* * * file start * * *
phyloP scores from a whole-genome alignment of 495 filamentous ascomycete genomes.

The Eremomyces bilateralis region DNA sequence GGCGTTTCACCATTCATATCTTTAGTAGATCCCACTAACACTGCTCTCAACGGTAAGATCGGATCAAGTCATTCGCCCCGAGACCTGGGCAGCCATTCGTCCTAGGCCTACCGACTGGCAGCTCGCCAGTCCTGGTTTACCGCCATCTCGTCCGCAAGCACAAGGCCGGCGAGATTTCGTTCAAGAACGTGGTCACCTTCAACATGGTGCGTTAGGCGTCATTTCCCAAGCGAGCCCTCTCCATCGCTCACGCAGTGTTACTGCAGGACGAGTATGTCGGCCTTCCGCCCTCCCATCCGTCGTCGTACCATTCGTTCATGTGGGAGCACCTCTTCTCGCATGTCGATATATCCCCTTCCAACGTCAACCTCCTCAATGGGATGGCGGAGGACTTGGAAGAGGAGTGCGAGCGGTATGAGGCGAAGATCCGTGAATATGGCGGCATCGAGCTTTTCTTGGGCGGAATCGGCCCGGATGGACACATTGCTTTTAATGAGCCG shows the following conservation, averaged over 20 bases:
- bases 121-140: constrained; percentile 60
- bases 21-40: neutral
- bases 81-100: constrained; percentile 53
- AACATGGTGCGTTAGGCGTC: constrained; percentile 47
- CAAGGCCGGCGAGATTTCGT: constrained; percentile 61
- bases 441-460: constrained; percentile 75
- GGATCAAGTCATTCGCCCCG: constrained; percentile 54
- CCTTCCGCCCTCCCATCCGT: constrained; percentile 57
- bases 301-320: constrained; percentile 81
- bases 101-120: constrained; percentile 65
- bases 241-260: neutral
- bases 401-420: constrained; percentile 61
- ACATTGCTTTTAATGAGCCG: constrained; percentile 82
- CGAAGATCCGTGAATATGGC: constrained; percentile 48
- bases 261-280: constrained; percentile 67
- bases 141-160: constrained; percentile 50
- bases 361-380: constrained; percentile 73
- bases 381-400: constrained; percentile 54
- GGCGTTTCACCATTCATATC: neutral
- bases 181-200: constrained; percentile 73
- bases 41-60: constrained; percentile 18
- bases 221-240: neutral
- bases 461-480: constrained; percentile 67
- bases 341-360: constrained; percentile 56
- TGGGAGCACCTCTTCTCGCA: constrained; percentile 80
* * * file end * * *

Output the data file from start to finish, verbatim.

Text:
phyloP scores from a whole-genome alignment of 495 filamentous ascomycete genomes.

The Eremomyces bilateralis region DNA sequence GGCGTTTCACCATTCATATCTTTAGTAGATCCCACTAACACTGCTCTCAACGGTAAGATCGGATCAAGTCATTCGCCCCGAGACCTGGGCAGCCATTCGTCCTAGGCCTACCGACTGGCAGCTCGCCAGTCCTGGTTTACCGCCATCTCGTCCGCAAGCACAAGGCCGGCGAGATTTCGTTCAAGAACGTGGTCACCTTCAACATGGTGCGTTAGGCGTCATTTCCCAAGCGAGCCCTCTCCATCGCTCACGCAGTGTTACTGCAGGACGAGTATGTCGGCCTTCCGCCCTCCCATCCGTCGTCGTACCATTCGTTCATGTGGGAGCACCTCTTCTCGCATGTCGATATATCCCCTTCCAACGTCAACCTCCTCAATGGGATGGCGGAGGACTTGGAAGAGGAGTGCGAGCGGTATGAGGCGAAGATCCGTGAATATGGCGGCATCGAGCTTTTCTTGGGCGGAATCGGCCCGGATGGACACATTGCTTTTAATGAGCCG shows the following conservation, averaged over 20 bases:
- bases 121-140: constrained; percentile 60
- bases 21-40: neutral
- bases 81-100: constrained; percentile 53
- AACATGGTGCGTTAGGCGTC: constrained; percentile 47
- CAAGGCCGGCGAGATTTCGT: constrained; percentile 61
- bases 441-460: constrained; percentile 75
- GGATCAAGTCATTCGCCCCG: constrained; percentile 54
- CCTTCCGCCCTCCCATCCGT: constrained; percentile 57
- bases 301-320: constrained; percentile 81
- bases 101-120: constrained; percentile 65
- bases 241-260: neutral
- bases 401-420: constrained; percentile 61
- ACATTGCTTTTAATGAGCCG: constrained; percentile 82
- CGAAGATCCGTGAATATGGC: constrained; percentile 48
- bases 261-280: constrained; percentile 67
- bases 141-160: constrained; percentile 50
- bases 361-380: constrained; percentile 73
- bases 381-400: constrained; percentile 54
- GGCGTTTCACCATTCATATC: neutral
- bases 181-200: constrained; percentile 73
- bases 41-60: constrained; percentile 18
- bases 221-240: neutral
- bases 461-480: constrained; percentile 67
- bases 341-360: constrained; percentile 56
- TGGGAGCACCTCTTCTCGCA: constrained; percentile 80